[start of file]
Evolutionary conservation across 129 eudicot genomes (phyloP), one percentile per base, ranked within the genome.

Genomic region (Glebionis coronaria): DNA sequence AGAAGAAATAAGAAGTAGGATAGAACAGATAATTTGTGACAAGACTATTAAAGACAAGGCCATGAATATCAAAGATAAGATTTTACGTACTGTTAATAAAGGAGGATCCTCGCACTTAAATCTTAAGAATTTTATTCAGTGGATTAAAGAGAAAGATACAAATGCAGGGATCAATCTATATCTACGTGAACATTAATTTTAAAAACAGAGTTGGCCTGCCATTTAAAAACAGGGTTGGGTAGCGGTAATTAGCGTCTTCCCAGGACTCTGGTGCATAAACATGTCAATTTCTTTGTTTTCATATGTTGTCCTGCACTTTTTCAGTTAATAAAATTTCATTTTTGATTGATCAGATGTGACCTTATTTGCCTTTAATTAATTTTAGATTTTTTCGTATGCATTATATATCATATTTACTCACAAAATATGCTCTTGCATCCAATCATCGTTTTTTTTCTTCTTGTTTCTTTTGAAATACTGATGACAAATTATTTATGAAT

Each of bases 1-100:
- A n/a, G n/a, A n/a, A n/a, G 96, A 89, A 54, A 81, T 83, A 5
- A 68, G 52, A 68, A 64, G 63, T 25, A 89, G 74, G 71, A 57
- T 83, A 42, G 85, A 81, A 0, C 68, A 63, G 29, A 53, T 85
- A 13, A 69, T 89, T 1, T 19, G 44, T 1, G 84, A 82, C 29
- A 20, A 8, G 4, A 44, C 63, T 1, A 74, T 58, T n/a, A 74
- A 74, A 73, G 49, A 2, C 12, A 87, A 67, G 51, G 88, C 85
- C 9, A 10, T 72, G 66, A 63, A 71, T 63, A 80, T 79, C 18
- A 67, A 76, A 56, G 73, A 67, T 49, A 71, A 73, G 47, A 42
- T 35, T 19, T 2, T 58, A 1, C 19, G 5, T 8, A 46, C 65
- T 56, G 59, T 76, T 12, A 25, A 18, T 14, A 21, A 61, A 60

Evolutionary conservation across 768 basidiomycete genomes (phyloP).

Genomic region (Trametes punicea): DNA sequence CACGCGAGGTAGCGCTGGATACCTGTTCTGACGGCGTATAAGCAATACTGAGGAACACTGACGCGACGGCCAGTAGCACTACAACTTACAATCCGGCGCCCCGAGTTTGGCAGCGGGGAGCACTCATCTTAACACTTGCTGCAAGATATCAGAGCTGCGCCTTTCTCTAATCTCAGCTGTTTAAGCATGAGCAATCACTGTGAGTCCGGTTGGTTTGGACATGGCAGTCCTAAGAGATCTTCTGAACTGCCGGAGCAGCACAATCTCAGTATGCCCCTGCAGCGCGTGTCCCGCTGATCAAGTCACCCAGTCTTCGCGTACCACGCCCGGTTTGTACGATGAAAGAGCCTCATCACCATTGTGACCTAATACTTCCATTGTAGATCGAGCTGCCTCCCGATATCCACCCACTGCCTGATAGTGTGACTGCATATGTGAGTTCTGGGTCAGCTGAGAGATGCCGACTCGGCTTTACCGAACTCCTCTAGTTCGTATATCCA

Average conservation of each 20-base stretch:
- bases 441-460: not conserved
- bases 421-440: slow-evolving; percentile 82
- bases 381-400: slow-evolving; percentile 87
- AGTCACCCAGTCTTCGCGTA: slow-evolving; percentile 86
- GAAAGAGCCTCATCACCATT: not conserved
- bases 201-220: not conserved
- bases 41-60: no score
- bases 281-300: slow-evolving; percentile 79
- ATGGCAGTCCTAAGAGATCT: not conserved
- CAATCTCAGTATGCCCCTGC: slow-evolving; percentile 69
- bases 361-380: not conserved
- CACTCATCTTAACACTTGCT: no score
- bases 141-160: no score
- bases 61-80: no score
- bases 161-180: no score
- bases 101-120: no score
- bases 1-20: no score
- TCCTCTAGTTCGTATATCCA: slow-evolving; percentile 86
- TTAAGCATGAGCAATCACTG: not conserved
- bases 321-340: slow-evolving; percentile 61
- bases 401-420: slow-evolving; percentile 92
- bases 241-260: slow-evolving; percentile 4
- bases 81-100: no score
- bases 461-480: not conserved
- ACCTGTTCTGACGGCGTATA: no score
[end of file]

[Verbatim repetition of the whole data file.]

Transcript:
Evolutionary conservation across 129 eudicot genomes (phyloP), one percentile per base, ranked within the genome.

Genomic region (Glebionis coronaria): DNA sequence AGAAGAAATAAGAAGTAGGATAGAACAGATAATTTGTGACAAGACTATTAAAGACAAGGCCATGAATATCAAAGATAAGATTTTACGTACTGTTAATAAAGGAGGATCCTCGCACTTAAATCTTAAGAATTTTATTCAGTGGATTAAAGAGAAAGATACAAATGCAGGGATCAATCTATATCTACGTGAACATTAATTTTAAAAACAGAGTTGGCCTGCCATTTAAAAACAGGGTTGGGTAGCGGTAATTAGCGTCTTCCCAGGACTCTGGTGCATAAACATGTCAATTTCTTTGTTTTCATATGTTGTCCTGCACTTTTTCAGTTAATAAAATTTCATTTTTGATTGATCAGATGTGACCTTATTTGCCTTTAATTAATTTTAGATTTTTTCGTATGCATTATATATCATATTTACTCACAAAATATGCTCTTGCATCCAATCATCGTTTTTTTTCTTCTTGTTTCTTTTGAAATACTGATGACAAATTATTTATGAAT

Each of bases 1-100:
- A n/a, G n/a, A n/a, A n/a, G 96, A 89, A 54, A 81, T 83, A 5
- A 68, G 52, A 68, A 64, G 63, T 25, A 89, G 74, G 71, A 57
- T 83, A 42, G 85, A 81, A 0, C 68, A 63, G 29, A 53, T 85
- A 13, A 69, T 89, T 1, T 19, G 44, T 1, G 84, A 82, C 29
- A 20, A 8, G 4, A 44, C 63, T 1, A 74, T 58, T n/a, A 74
- A 74, A 73, G 49, A 2, C 12, A 87, A 67, G 51, G 88, C 85
- C 9, A 10, T 72, G 66, A 63, A 71, T 63, A 80, T 79, C 18
- A 67, A 76, A 56, G 73, A 67, T 49, A 71, A 73, G 47, A 42
- T 35, T 19, T 2, T 58, A 1, C 19, G 5, T 8, A 46, C 65
- T 56, G 59, T 76, T 12, A 25, A 18, T 14, A 21, A 61, A 60

Evolutionary conservation across 768 basidiomycete genomes (phyloP).

Genomic region (Trametes punicea): DNA sequence CACGCGAGGTAGCGCTGGATACCTGTTCTGACGGCGTATAAGCAATACTGAGGAACACTGACGCGACGGCCAGTAGCACTACAACTTACAATCCGGCGCCCCGAGTTTGGCAGCGGGGAGCACTCATCTTAACACTTGCTGCAAGATATCAGAGCTGCGCCTTTCTCTAATCTCAGCTGTTTAAGCATGAGCAATCACTGTGAGTCCGGTTGGTTTGGACATGGCAGTCCTAAGAGATCTTCTGAACTGCCGGAGCAGCACAATCTCAGTATGCCCCTGCAGCGCGTGTCCCGCTGATCAAGTCACCCAGTCTTCGCGTACCACGCCCGGTTTGTACGATGAAAGAGCCTCATCACCATTGTGACCTAATACTTCCATTGTAGATCGAGCTGCCTCCCGATATCCACCCACTGCCTGATAGTGTGACTGCATATGTGAGTTCTGGGTCAGCTGAGAGATGCCGACTCGGCTTTACCGAACTCCTCTAGTTCGTATATCCA

Average conservation of each 20-base stretch:
- bases 441-460: not conserved
- bases 421-440: slow-evolving; percentile 82
- bases 381-400: slow-evolving; percentile 87
- AGTCACCCAGTCTTCGCGTA: slow-evolving; percentile 86
- GAAAGAGCCTCATCACCATT: not conserved
- bases 201-220: not conserved
- bases 41-60: no score
- bases 281-300: slow-evolving; percentile 79
- ATGGCAGTCCTAAGAGATCT: not conserved
- CAATCTCAGTATGCCCCTGC: slow-evolving; percentile 69
- bases 361-380: not conserved
- CACTCATCTTAACACTTGCT: no score
- bases 141-160: no score
- bases 61-80: no score
- bases 161-180: no score
- bases 101-120: no score
- bases 1-20: no score
- TCCTCTAGTTCGTATATCCA: slow-evolving; percentile 86
- TTAAGCATGAGCAATCACTG: not conserved
- bases 321-340: slow-evolving; percentile 61
- bases 401-420: slow-evolving; percentile 92
- bases 241-260: slow-evolving; percentile 4
- bases 81-100: no score
- bases 461-480: not conserved
- ACCTGTTCTGACGGCGTATA: no score